When is it used?
Each cancer is unique so targeted therapy may not work as effectively for all types of cancer. However, it has become a standard part of cancer treatment and can be implemented:
- Before other types of treatment, such as surgery
- Alone or in combination with treatments, such as chemotherapy
- To treat cancer that are resistant to other treatments.
How do they work?
Cancer occurs when some genes in healthy cells change and start mutating. So if genes begin to mutate, proteins in cells also change. It causes cells to grow too quickly and live longer than they should. Eventually, these cells accumulate and form a tumour.
Therefore, researchers first identify these genetic changes and proteins that are only present in cancerous cells. Once they identify the mutation, they develop a medicine that prevents specific changes. It can include:
- Destroying the cancer cells. Cancer cells grow because they can hide from the immune system.
- Some targeted therapies can help identify the target cells and boost the immune system to destroy them.
- Stopping cancer cells from growing. Some cancer cells have changes in the protein that allow them to grow rapidly. Some target therapies prevent these changes, preventing cancer’s abnormal growth.
- Preventing the cells from living longer than usual. Cancer cells keep on living due to mutations. However, some targeted therapies use cell-killing substances, which causes them to die.
What are the types of targeted therapies?
There are several types of targeted therapies, which include:
- Small-molecule drugs are small enough to get inside the cells, so they’re used to target cells internal structure. They can prevent cells from multiplying and spreading more effectively.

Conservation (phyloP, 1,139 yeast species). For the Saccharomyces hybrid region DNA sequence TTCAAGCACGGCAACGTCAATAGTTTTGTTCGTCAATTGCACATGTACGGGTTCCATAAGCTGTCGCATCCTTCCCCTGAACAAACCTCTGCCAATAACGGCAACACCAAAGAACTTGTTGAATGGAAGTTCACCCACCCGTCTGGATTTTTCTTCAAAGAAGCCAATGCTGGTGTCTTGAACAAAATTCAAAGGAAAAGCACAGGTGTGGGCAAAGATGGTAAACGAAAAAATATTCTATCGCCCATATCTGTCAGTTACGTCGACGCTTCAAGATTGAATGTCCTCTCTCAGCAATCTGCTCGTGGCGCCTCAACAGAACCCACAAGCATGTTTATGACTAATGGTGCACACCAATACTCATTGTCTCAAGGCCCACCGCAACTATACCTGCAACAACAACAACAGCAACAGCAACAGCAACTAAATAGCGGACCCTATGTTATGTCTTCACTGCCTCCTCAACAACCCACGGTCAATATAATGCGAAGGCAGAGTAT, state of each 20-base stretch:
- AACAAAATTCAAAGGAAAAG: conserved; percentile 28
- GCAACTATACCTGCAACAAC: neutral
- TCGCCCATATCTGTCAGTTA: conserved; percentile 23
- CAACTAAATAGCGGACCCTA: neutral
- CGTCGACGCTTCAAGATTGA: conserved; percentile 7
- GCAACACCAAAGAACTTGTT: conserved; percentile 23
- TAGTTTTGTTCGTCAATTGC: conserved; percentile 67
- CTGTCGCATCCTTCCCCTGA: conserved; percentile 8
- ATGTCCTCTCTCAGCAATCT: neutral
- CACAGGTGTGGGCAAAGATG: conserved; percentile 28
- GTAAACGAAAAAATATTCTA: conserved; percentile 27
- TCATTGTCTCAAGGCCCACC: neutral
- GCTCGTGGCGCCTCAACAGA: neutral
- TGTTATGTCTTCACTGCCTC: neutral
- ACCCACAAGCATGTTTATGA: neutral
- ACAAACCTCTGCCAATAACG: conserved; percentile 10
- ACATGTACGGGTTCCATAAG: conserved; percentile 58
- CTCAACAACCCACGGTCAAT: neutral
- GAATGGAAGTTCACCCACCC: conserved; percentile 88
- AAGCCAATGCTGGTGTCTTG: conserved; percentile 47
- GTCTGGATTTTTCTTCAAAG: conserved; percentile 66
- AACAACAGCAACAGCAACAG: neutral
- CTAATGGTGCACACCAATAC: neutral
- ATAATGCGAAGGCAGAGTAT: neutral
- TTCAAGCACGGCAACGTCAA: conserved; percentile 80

- Monoclonal antibodies are too big to get inside the cells, so they target the outside of the cells. It can also work by blocking the blood flow to the tumours and halts their growth.
- Hormone therapies stop the bodies from making certain hormones that some cancers need to grow and spread.
- Signal transduction inhibitors block the signal that allows the cells to grow too much and too fast.
- Gene expression modulators change the proteins that control the abnormal expressions in the genes.
- Angiogenesis inhibitors block the blood vessels that provide nutrients and oxygen to cancer.
- Apoptosis inducers ensure cancer cells die naturally like healthy cells, which prevent them from forming a tumour.
To find the most-effective treatment, our doctors evaluate the patient’s genes, proteins and other characteristics of the tumour.
What are the benefits of targeted therapy?
Targeted therapies enables oncologists to design a more-effective cancer treatment that have better outcomes and minimum chances of relapses. Other benefits include:
- Less harm to healthy cells
- Fewer side effects
- Improved quality of life
Who gets targeted therapy?
Our doctors will perform a biopsy and test the tumour tissues to identify the most viable targets to treat cancer. Some of these targets are:
- Breast cancer: About 25% of cases of breast cancer have too much protein, which is human epidermal factor receptor 2 (HER2)
- Chronic myeloid leukaemia (CML): In most cases, the cancer is caused by the BCR-ABL gene, which leads to the production of BCR-ABL protein.
- Colorectal cancer: In most cases, cancer makes epidermal growth factor receptor (EGFR), which control cancer growth.
- Lung cancer: Some lung cancer has ALK and ROS gene mutation and EGFR protein.
- Lymphoma: In most cases, cancer causes an overproduction of white blood cells.
- Melanoma: Almost half of this cancer have a BRAF gene mutation that can become a good target for therapies.
In addition, different forms of targeted therapies are being used to used treat various kinds of cancer. Few of these are:
- Brain cancer
- Gastronomical cancers
- Kidney cancer
- Prostate cancer
- Thyroid cancer
What are the side effects?
Targeted therapy can cause various side effects that depend on therapy type and the body’s reactions to it. Some common side effects can include:
- Skin problems, such as rash and itching
- Sensitivity to sunlight
- Dry skin
- Swelling and pain on fingernails and toenails
- Hair loss